Mark your calendar for December through to April to enjoy the amazing scenery as you walk alongside the lagoon side.
Laguna Colorada has been placed alongside the Salar de Uyuni salt flats as ‘Bolivia’s most incredible natural wonder.’
The almost blood-red lagoon, filled with hundreds of pink flamingos, sits near the border of Chile, inside the Eduardo Avaroa National Reserve (usually the first stop).
GPS Coordinates: 22.2083° S, 67.7735° W
At 4,800 meters above sea level, you may experience a lack of oxygen, or difficulty breathing.
According to folklore beliefs, the water is the blood of the gods. However, scientists have a different theory. namely, that the color is a direct result of the algae and rich minerals in the water.
Whatever the reason, thanks to the abundance of plankton in the lagoon, flamingos are drawn to the lake in their hundreds.
The Andean flamingo is one of three species on the lagoon. It’s quite a spectacular achievement on its own, i.e. to observe three of the world’s six species in one single location!
In addition to such a remarkable variety, one of the three species is incredibly rare. Namely, James’ flamingos. Until 1956 it was thought the James’ flamingos are extinct. A small population was discovered and today it remains a protected species.
You also get to see the Chilean flamingos. Depending which side of the lake you are, there’s a small circuit you can walk to get a closer view.
Both sexes are alike, but the male is slightly larger.
A small indoor display area provides shelter against the wind. It also has explanatory posters on the wildlife and the ecology of Laguna Colorada.
Enjoy refreshments at the small coffee shop over discussions about the spectacular color of the deep crimson jaw-dropping lake.
A viewing telescope provides a closer look at the elegant birds.
“Explore the world’s largest salt flat on a 2-day excursion from Uyuni—ideal for travelers with time constraints. You’ll ride in a comfortable vehicle and enjoy spectacular views of the Salar de Uyuni with stops at indigenous villages, geysers, hot springs, high plateau mountains, and multicolored lagoons. Take perspective photos at Incahuasi Island and spend one night at a hotel in the middle of the desert.” – Viator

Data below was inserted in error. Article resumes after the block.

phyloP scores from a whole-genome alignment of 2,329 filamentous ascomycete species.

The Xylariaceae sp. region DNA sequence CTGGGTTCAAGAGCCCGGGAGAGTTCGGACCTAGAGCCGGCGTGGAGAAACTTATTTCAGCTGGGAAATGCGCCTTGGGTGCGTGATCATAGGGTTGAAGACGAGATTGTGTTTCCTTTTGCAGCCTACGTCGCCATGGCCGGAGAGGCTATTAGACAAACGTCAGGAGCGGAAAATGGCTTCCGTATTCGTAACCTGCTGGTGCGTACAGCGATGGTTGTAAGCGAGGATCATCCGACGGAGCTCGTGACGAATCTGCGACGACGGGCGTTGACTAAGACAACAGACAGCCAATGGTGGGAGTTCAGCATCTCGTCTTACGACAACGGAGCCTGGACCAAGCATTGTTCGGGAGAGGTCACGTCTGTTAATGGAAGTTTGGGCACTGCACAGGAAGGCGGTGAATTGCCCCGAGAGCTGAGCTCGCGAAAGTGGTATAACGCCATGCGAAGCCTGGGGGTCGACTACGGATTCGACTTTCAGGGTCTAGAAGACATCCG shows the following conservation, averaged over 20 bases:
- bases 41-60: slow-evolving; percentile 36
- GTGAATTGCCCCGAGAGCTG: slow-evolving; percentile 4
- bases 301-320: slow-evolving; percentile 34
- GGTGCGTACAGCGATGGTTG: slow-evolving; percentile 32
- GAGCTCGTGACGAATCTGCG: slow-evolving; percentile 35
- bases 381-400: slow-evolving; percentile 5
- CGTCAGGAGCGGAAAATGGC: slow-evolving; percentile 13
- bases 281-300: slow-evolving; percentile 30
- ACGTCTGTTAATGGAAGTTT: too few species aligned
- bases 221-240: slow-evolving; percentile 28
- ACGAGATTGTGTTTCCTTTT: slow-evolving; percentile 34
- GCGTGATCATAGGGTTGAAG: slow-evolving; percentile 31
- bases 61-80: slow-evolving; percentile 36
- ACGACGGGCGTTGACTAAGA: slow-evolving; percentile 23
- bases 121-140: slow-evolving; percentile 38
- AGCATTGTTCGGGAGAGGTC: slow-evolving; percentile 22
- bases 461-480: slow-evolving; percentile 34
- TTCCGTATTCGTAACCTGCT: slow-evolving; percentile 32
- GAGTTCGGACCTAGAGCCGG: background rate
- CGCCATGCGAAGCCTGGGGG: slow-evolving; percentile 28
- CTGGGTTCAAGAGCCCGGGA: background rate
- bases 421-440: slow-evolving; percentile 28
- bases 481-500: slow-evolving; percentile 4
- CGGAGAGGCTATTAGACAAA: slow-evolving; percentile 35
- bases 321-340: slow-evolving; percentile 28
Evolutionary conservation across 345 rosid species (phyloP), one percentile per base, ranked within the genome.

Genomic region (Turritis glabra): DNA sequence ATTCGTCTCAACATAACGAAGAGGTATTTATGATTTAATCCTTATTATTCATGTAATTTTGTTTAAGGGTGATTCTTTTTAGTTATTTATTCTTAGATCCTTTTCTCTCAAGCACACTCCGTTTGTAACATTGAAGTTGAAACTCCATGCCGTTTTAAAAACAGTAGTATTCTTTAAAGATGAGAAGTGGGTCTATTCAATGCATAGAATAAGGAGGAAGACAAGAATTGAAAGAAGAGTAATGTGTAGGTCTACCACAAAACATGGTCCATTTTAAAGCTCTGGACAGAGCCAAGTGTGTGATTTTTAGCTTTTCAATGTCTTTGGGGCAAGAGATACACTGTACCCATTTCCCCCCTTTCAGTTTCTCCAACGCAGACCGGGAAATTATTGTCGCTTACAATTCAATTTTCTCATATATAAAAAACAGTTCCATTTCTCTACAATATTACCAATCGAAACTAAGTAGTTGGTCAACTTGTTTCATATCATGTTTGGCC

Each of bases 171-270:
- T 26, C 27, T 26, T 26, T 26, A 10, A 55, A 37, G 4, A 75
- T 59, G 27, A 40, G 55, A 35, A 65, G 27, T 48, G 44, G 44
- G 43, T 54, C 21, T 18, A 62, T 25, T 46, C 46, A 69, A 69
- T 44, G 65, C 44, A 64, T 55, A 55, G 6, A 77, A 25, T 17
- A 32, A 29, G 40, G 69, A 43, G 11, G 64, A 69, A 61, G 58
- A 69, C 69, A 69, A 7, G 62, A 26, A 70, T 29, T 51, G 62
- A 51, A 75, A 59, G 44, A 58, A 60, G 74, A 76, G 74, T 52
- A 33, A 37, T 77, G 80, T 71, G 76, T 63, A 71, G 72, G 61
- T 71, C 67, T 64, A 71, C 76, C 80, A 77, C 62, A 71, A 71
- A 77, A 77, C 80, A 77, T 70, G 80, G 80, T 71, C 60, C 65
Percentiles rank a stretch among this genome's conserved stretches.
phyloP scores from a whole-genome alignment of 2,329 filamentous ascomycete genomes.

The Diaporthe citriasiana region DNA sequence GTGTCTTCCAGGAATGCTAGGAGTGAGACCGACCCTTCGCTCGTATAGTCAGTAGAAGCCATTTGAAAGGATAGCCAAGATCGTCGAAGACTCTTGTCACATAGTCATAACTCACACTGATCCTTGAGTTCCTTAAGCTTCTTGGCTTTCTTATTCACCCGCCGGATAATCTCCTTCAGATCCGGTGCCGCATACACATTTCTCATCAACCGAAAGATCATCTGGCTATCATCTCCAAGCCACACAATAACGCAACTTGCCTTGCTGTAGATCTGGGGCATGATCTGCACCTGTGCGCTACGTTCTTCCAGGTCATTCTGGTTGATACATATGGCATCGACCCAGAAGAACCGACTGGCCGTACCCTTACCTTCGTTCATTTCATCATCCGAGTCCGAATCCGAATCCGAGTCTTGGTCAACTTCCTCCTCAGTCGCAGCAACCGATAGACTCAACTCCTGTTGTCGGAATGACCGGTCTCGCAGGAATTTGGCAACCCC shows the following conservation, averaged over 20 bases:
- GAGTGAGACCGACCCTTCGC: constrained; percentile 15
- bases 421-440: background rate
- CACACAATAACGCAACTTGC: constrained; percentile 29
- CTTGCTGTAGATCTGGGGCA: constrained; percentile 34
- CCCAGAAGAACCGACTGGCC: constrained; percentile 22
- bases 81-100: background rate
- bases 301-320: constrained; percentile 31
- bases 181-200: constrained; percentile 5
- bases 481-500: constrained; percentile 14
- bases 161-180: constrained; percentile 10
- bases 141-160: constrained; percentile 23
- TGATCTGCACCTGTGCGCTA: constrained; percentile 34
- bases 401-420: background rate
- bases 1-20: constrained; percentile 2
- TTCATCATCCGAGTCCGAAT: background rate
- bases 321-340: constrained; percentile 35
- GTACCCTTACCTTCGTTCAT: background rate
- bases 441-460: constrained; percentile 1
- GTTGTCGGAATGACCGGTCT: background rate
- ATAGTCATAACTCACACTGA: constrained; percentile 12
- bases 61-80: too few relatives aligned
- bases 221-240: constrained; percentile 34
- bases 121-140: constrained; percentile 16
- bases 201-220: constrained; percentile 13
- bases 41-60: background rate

The vast landscape cannot help but evoke a sense of eeriness and mystery in the rainy season. It’s also known as “The border between Heaven and Earth.”
One of the oddest places on earth is the largest salt pan in the world, which lies in the Potos and Oruro departments. The largest natural mirror in the world is created when a thin layer of water collects on the surface. The Incahuasi Island’s middle region offers the greatest view. A prehistoric lake (4,000 square miles) that dried up and was replaced by a void filled with bright-white salt, rock formations, and cactus islands is known as Salar De Uyuni. Large groups of stunning pink flamingos can be observed grazing in the water in this location.
The months of July and October are the ideal times to visit this location. This is undoubtedly among the strangest places on earth.
To go to the salt flats, you can fly, take the train or bus to Uyuni, and then rent a car.
Bolivia’s national dish is the salteña. It describes a baked beef or chicken empanada from Bolivia that is stuffed with olives, potatoes, vegetables, hard-boiled eggs, raisins, herbs, and spices and then baked. Because salteñas are so juicy, you may imagine them as a stew that is served inside a pastry.
Gelatin is added to the stewed filling before it is refrigerated and solidified in the fridge to give it this distinctive juiciness. As the salteñas are assembled, this prevents the dough from becoming mushy. The mixture melts into the mouthwatering stew-like filling that salteñas are famous for when cooked.
Suggested Read: How to make salteñas.